France Telecom, Europe's second-biggest telephone company, said it will acquire all of the Global One telecommunications venture from partners Sprint and Deutsche Telekom for $4.36 billion in cash and debt.

General Motors is combining its North American car and truck engineering and manufacturing to get more new models into showrooms faster and to cut costs. The move will eliminate duplicate processes in those areas over the next 18 months. Other functions, including financial, human resources and planning, will be combined into one North American region next year. The only jobs lost will come through attrition, GM said.

Shares of Qualcomm, developer of the world's fastest-growing cellular phone standard, fell 16 percent after the company warned that its chip and cell-phone shipments may drop this quarter. Qualcomm shares dropped $24.12 1/2, to $129, in trading of more than 68 million shares, making it the most active U.S. stock.

The Energy Department will delay deliveries to its emergency oil reserve in hopes of easing the recent surge in fuel prices and will closely monitor heating oil markets, Secretary Bill Richardson said. The department will renegotiate contracts to postpone delivery on 5 million barrels of oil for the Strategic Petroleum Reserve in Louisiana and Texas, Richardson said.


BCE, Canada's largest telecommunications company, will spin off 94 percent of its $54 billion stake in Nortel Networks, a move aimed at boosting BCE's share price. The Montreal-based owner of Canada's leading phone and wireless companies owns 39.2 percent of the 1.37 billion Nortel shares outstanding. It expects to complete the spinoff by the end of the second quarter. Nortel is North America's No. 2 phone-equipment maker after Lucent Technologies.

Cap Gemini, Europe's largest computer services company, said full-year profit rose 42 percent as gains from online business products and cost cutting offset slower growth in the United States. Net income after the amortization of goodwill rose last year to $266 million, or $3.63 per share, from $188 million, or $2.84 per share, in 1998. Sales rose 9 percent to $4.31 billion.


Amgen shares fell 7.57 percent after the world's No. 1 biotechnology company said earnings growth would slow this year because it will boost spending to introduce new products next year. Shares of Amgen fell $5.25 to close at $64.12 1/2. When the company reported fourth-quarter earnings Tuesday, it said it expected earnings per share to increase by about 3 percent to 5 percent this year, after soaring 24 percent in 1999.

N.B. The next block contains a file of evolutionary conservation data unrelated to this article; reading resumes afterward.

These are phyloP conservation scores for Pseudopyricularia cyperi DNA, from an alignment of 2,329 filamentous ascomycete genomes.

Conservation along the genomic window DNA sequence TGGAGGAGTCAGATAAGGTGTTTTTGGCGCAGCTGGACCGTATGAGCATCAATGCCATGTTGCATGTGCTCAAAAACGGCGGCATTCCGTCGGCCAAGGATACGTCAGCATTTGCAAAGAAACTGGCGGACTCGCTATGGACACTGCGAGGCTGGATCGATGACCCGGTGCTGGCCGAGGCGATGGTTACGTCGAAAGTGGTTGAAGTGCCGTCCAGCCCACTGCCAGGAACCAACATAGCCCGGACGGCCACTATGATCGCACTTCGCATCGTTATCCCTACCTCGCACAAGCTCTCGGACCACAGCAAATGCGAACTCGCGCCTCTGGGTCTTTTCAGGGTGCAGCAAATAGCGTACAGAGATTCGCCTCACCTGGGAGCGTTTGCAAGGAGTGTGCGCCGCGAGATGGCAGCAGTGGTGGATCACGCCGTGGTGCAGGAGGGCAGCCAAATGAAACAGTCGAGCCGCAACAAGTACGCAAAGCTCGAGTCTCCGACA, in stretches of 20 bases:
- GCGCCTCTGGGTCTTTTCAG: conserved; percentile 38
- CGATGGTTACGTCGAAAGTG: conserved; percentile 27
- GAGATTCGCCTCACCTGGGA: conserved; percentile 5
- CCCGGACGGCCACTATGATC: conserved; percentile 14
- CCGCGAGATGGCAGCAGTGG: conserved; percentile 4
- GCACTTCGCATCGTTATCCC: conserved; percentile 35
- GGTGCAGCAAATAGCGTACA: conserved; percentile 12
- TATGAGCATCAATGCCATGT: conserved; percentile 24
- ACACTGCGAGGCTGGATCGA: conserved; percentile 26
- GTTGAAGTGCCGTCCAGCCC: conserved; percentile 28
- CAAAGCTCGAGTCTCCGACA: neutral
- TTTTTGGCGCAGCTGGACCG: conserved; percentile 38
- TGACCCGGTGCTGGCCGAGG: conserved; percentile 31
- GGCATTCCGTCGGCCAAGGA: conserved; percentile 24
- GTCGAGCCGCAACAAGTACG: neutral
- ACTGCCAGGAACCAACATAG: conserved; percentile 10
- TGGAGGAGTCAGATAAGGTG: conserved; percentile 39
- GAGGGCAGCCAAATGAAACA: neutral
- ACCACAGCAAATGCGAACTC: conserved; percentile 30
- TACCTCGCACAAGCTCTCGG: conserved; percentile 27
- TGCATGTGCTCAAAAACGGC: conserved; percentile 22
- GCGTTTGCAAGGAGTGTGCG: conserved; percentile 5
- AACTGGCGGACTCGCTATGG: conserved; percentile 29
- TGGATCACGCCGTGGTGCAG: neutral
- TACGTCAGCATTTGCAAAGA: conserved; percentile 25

Avon Products reported a 4.3 percent decline in fourth-quarter earnings, to $141.7 million, caused in part by Brazil's falling currency and slow U.S. sales.

Shares of BMC Software, whose software speeds up corporate databases, fell as much as 10 percent after the company said fiscal third-quarter earnings dropped 37 percent because of slowing sales in North America. BMC closed down $4.31 1/4, at $39.37 1/2, in trading of 19.1 million shares. The shares have dropped 50 percent since the start of the year.

Bergen Brunswig, the third-largest U.S. drug wholesaler, said its first-quarter earnings fell 47 percent, to $14.7 million, and warned it will not meet estimates for 2000 because of continuing problems at recently acquired businesses.

Conoco reported that its fourth-quarter earnings quadrupled, to $324 million, because of higher oil and natural-gas prices.

DuPont said its fourth-quarter profit fell 15 percent as raw materials costs rose and its Pioneer agricultural unit lost money. After a charge related to the acquisition of Pioneer, the company lost more than $1 billion. DuPont said fourth-quarter profit from operations fell to $583 million, from $682 million in the year-earlier period.